Anne Frank House tops Amsterdam's kid-friendly sites

By Felicity Long

AMSTERDAM -- Even kids who approach museums with trepidation usually reserved for brussels sprouts are probably going to enjoy some of this city's cultural venues.

These were my 10-year-old son's favorites, in no particular order.

  • The Anne Frank House. Although some younger children might not understand the significance of the site, which chronicles the life of a 13-year-old girl in hiding during the Nazi occupation of Holland, this attraction hits home to thousands of young visitors every year.
  • The museum, which is actually the house where Frank and others lived in secret during World War II, was founded in 1960 after Frank's diary became an international bestseller in the previous decade.

    The 1999 expansion of the museum was a huge improvement, offering enough room for visitors to linger over pictures and videos that provide background about the diary.

    Be prepared for children to be moved by Frank's plight and especially drawn to the swinging bookcase hiding the staircase to the annex where Frank was hidden.

    The museum is Amsterdam's most popular attraction; visitors line up around the block at opening time.

    The museum opens daily at 9 a.m.; closing times vary by season. Admission is about $4.

  • Nemo. Formerly the New Metropolis, this revamped science museum is built in the shape of a half-sunken ship and offers such interactive fun as making dams, navigating boats and donning white lab coats and protective glasses to perform experiments.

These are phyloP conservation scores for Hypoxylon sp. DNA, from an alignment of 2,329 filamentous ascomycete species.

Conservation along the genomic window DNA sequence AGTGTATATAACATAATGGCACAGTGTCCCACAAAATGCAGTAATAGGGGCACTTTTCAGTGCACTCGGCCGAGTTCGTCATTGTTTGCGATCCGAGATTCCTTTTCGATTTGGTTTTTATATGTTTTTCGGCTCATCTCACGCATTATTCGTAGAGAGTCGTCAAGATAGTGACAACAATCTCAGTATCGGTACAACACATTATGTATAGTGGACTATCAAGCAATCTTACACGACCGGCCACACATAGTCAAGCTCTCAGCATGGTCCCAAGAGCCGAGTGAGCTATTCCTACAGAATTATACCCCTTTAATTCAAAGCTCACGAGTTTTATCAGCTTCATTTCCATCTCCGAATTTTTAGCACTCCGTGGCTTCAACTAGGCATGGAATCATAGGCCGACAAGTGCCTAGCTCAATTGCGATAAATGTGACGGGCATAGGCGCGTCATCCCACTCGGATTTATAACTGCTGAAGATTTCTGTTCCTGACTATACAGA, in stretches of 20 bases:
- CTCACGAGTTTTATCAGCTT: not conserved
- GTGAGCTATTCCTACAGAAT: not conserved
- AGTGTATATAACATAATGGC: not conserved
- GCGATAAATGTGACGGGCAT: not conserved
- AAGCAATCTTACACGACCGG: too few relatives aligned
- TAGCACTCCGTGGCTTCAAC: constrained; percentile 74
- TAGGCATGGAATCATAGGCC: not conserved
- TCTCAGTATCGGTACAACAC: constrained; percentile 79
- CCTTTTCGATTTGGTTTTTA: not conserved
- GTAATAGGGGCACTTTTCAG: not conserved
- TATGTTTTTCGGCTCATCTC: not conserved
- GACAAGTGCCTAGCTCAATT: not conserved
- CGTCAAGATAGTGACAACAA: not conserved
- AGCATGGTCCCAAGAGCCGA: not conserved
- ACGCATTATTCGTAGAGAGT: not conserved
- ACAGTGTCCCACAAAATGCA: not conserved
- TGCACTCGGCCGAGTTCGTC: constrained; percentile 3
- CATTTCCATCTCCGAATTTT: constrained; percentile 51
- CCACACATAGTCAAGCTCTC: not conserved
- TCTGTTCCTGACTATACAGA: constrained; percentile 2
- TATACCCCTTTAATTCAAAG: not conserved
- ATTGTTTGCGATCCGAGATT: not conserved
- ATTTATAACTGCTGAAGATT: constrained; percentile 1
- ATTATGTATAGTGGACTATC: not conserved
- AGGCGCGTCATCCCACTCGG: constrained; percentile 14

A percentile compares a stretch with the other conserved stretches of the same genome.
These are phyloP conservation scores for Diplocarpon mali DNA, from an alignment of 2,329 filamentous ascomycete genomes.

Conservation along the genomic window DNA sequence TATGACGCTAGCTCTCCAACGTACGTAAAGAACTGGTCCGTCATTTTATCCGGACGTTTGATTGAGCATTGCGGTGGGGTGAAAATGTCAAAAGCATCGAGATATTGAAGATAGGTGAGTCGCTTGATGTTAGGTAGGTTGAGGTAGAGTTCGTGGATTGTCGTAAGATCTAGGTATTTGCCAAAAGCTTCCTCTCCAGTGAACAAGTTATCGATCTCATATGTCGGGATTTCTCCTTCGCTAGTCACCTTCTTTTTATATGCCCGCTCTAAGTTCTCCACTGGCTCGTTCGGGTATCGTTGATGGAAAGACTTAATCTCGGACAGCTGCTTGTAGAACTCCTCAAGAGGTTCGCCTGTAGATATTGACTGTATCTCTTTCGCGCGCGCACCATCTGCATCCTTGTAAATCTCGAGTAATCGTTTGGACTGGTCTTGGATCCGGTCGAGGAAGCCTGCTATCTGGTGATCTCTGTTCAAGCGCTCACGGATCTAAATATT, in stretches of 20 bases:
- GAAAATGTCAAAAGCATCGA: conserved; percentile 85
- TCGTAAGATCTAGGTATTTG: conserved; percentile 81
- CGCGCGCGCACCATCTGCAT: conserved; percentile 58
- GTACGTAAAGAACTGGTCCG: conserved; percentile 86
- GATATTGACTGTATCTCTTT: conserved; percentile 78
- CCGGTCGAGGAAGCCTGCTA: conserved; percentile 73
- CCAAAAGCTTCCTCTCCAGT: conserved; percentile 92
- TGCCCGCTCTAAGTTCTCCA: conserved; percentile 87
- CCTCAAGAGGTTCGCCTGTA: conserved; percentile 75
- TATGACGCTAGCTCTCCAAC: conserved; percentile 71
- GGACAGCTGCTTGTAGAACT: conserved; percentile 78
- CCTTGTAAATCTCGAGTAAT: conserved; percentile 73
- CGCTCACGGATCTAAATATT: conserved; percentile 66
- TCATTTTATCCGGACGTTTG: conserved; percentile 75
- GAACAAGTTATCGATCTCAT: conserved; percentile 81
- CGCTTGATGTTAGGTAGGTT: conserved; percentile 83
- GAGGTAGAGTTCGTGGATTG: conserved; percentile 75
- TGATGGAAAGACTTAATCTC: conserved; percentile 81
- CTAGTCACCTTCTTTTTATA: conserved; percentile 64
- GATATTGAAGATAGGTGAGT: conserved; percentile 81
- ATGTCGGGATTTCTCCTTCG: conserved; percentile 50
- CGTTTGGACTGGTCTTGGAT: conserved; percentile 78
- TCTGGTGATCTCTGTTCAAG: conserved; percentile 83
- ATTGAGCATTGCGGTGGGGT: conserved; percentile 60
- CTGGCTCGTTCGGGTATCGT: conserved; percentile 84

• The museum is closed Mondays except during school vacations. Opening hours are 10 a.m. to 5 p.m.; admission is about $8.

  • VOS Amsterdam. Be sure to arrive at the re-created 18th century ship in time for the noon firing of the cannons accompanied by costumed players acting out a pirate skit.
  • The dialogue is in Dutch, but the element of drama, not to mention the satisfying "booms," are kid-pleasers.

    As children explore the ship, parents can take in the artifacts and nautical instruments.

    The re-enactment is held daily from April through October.

  • The Maritime Museum. Situated adjacent to VOS Amsterdam, this museum could easily take half a day to explore. Kids get a kick out of the ornate royal barge.
  • The museum is closed Mondays except during the summer and on holidays; hours are 10 a.m. to 5 p.m.

    Admission, including the VOS Amsterdam, is about $6 for adults and $3.30 for children ages 6 to 18. A family pass, with a maximum of three children, costs about $15.

  • Museum Van Gogh. Young children warm to the bright colors of the artist's work, and older kids might recognize some of his most famous paintings in this manageably sized museum.
  • The museum is open daily from 10 a.m. to 6 p.m. Prices are about $7 for adults; kids 12 and under are admitted free.

  • Rijksmuseum. I put this on my "maybe" list, thinking the Dutch Masters' somber works would strictly be adult fare. However, my son and some other children in our group were enchanted with Rembrandt's "The Night Watch."
  • Be aware that the museum is large and complex, which means a direct route to one or two major works is all that most children will probably be able to handle in one visit.

    The museum is open daily from 10 a.m. to 5 p.m.; admission is about $6.

    Can't face another giant museum? Walk around the back of the Rijksmuseum and take a look at the outdoor statuary.

    Upon closer inspection, kids will realize that the "statues" are mimes, who engage the attention of passers-by and even pose for photos.

    The Amsterdam Culture & Leisure Pass offers 31 vouchers good for discounts or free admission at the principal museums and water transportation. Available citywide at hotels and other tourist-related sites, the pass costs about $20.

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